It was unclear which officials were affected by the Treasury Department’s hack, but an aide to Mr Wyden said the department did not believe Secretary Steven Mnuchin’s email account had been compromised. The department has been notified of dozens of compromised email accounts by Microsoft,

investigating the hack, said Mr. Wyden.

The domestic revenue service is not believed to have been violated in the attack, Wyden said following a meeting between Treasury officials and financial committee staff. The IRS is the largest Treasury office and one that protects sensitive financial data of taxpayers; IRS officials sent all investigations to the Treasury Department.

The information provided on the depths of the Treasury and Commerce trade-offs provides a small window into the realm of the hack, which was made possible after hackers routinely updated software from an Austin network management company called SolarWinds. Body.

with malicious code.

SolarWinds said it has been tracking hackers until at least October 2019 and is now working with security companies, law enforcement and intelligence agencies to investigate the attack.

The federal government’s widespread hack, which officials described as serious and ongoing, has hit at least six cabinet-level departments, including the state, energy and internal security departments, as well as the National Institutes of Health, which is part of the Department of Health and Human Services.

IRS executives have long been concerned about potential breaches of the agency’s computer systems, which hold information about criminal investigations and audits, along with social security numbers and financial data for hundreds of millions of Americans.

Sensors Wyden and Chuck Grassley, the Republican chairman of the Senate Finance Committee, sent a letter to the IRS last week requesting a briefing out of concern that taxpayers’ personal information could have been stolen. But investigators believe the IRS was unharmed, Mr. Wyden said.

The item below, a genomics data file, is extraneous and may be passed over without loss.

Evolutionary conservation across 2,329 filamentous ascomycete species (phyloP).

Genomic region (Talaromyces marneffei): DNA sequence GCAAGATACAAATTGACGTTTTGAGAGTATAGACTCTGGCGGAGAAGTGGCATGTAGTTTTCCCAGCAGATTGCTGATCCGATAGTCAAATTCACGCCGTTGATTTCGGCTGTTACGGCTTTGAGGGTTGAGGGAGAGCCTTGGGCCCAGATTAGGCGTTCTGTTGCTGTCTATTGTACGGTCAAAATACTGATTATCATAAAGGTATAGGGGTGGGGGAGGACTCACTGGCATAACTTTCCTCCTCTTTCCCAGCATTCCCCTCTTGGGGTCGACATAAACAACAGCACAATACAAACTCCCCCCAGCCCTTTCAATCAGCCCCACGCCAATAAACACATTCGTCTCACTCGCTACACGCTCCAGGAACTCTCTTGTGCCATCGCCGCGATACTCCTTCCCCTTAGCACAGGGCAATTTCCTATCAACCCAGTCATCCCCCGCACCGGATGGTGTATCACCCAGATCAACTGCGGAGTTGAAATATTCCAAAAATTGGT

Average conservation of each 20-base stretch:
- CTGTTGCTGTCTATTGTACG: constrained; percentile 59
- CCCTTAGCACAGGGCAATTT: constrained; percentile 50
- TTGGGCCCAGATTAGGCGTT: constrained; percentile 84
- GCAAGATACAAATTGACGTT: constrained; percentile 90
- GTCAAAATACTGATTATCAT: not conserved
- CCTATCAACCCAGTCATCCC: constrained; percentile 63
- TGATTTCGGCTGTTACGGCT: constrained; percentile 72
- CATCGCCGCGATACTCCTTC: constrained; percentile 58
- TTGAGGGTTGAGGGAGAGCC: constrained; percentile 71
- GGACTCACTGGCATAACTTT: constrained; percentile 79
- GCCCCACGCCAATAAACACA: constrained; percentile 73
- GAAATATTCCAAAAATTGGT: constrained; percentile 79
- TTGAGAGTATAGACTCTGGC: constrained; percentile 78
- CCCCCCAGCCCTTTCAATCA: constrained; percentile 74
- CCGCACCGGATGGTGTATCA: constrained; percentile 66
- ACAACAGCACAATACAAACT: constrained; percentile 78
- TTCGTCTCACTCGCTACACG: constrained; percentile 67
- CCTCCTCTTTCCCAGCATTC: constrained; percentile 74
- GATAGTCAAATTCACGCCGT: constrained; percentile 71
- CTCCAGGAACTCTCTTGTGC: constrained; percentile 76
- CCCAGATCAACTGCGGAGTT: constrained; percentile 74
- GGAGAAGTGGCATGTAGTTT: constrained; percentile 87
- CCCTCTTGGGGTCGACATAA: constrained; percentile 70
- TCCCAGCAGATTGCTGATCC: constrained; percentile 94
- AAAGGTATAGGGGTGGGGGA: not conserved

Once hackers gained access to the departmental office network, they managed to steal an encryption key used by the Treasury, which allowed them to falsify the credentials needed to obtain what appeared to be legitimate access to multiple email accounts hosted in cloud Microsoft, an assistant for Mr. Wyden said.

“After years of government officials advocating for backdoor encryption and ignoring cybersecurity experts’ warnings that encryption keys are becoming irresistible targets for hackers, USG has now suffered a violation that appears to involve skilled hackers stealing encryption keys on USG servers, ”said Wyden, using an acronym for the US government.

Earlier Monday, Mr Mnuchin declined to provide details on the impact of the hack on the department, but confirmed there was a breach. Mr Mnuchin said his department was investigating, but so far officials did not believe the most sensitive information had been accessed by hackers.

“At the moment we do not see any entry into our classified systems,” Mr Mnuchin said in an interview with CNBC. “Our unclassified systems have had some access … We are completely at the top of this.”

Monica Crowley, a Treasury spokeswoman, declined to comment Monday night beyond Mr Mnuchin’s remarks.

Write to Dustin Volz at [email protected] and Richard Rubin at [email protected]